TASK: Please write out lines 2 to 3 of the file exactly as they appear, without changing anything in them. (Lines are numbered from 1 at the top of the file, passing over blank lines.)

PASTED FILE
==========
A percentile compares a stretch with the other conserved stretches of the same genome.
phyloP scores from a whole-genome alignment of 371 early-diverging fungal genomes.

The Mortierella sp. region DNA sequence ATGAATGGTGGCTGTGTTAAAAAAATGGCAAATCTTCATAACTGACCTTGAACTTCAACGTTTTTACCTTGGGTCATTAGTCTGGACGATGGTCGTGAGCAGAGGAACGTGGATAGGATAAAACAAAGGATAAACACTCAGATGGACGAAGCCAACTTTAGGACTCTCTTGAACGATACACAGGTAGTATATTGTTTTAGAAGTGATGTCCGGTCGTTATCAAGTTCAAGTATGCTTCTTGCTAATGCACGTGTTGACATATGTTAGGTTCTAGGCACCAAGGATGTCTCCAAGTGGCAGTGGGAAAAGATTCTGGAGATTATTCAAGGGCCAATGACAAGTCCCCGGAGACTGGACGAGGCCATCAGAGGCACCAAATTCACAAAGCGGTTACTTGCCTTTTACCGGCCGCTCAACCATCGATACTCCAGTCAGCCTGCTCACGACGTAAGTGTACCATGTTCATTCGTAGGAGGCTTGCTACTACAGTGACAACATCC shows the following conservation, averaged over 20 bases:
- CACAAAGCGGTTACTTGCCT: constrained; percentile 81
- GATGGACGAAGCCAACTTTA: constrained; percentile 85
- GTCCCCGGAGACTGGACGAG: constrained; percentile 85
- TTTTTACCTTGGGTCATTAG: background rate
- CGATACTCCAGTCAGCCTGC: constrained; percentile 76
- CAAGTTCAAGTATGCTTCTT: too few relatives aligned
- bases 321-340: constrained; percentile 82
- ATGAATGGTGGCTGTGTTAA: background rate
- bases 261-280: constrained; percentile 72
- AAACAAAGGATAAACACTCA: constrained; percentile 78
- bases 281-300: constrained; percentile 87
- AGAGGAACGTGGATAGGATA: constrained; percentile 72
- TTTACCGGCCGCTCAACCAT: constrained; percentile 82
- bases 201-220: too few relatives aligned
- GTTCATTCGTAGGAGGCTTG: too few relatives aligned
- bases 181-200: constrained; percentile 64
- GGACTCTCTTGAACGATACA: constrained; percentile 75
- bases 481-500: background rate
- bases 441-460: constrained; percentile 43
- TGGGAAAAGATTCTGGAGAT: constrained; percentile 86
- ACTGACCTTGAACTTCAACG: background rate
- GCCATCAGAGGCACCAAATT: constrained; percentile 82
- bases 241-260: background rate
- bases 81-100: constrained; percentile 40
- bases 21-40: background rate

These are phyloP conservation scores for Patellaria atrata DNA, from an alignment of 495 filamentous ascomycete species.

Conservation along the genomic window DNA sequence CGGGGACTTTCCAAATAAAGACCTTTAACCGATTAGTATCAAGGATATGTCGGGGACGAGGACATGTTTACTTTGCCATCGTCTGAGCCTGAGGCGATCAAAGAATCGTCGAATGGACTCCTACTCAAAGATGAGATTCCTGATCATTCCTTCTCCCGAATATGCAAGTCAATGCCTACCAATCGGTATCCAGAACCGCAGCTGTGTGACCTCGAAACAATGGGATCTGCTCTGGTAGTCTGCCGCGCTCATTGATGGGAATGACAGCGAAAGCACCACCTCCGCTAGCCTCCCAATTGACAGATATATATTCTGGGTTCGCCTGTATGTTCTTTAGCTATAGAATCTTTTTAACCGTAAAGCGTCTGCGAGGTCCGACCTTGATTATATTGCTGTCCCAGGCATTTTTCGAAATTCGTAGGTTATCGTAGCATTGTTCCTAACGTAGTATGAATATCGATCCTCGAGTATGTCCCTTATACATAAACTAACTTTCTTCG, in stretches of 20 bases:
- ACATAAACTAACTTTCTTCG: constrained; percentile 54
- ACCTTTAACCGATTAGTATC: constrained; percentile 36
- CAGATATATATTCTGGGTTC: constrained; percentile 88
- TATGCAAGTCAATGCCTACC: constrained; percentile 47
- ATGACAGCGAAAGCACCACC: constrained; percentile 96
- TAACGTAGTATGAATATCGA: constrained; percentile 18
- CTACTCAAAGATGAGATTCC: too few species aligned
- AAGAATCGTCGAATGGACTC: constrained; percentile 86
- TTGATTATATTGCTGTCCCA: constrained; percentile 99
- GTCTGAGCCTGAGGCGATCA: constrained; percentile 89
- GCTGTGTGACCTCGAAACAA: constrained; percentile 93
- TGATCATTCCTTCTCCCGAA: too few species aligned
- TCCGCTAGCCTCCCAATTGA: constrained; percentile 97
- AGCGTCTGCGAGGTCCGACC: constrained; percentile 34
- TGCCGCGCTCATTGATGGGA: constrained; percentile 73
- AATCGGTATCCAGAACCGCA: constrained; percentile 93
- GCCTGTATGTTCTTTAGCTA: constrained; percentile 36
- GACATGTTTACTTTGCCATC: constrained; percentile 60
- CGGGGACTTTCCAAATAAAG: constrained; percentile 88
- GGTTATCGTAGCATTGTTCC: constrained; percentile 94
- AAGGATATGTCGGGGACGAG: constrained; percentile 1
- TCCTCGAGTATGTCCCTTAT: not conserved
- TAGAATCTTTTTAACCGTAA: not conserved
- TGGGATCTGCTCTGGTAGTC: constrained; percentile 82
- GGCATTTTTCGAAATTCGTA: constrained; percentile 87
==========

phyloP scores from a whole-genome alignment of 371 early-diverging fungal genomes.

The Mortierella sp. region DNA sequence ATGAATGGTGGCTGTGTTAAAAAAATGGCAAATCTTCATAACTGACCTTGAACTTCAACGTTTTTACCTTGGGTCATTAGTCTGGACGATGGTCGTGAGCAGAGGAACGTGGATAGGATAAAACAAAGGATAAACACTCAGATGGACGAAGCCAACTTTAGGACTCTCTTGAACGATACACAGGTAGTATATTGTTTTAGAAGTGATGTCCGGTCGTTATCAAGTTCAAGTATGCTTCTTGCTAATGCACGTGTTGACATATGTTAGGTTCTAGGCACCAAGGATGTCTCCAAGTGGCAGTGGGAAAAGATTCTGGAGATTATTCAAGGGCCAATGACAAGTCCCCGGAGACTGGACGAGGCCATCAGAGGCACCAAATTCACAAAGCGGTTACTTGCCTTTTACCGGCCGCTCAACCATCGATACTCCAGTCAGCCTGCTCACGACGTAAGTGTACCATGTTCATTCGTAGGAGGCTTGCTACTACAGTGACAACATCC shows the following conservation, averaged over 20 bases: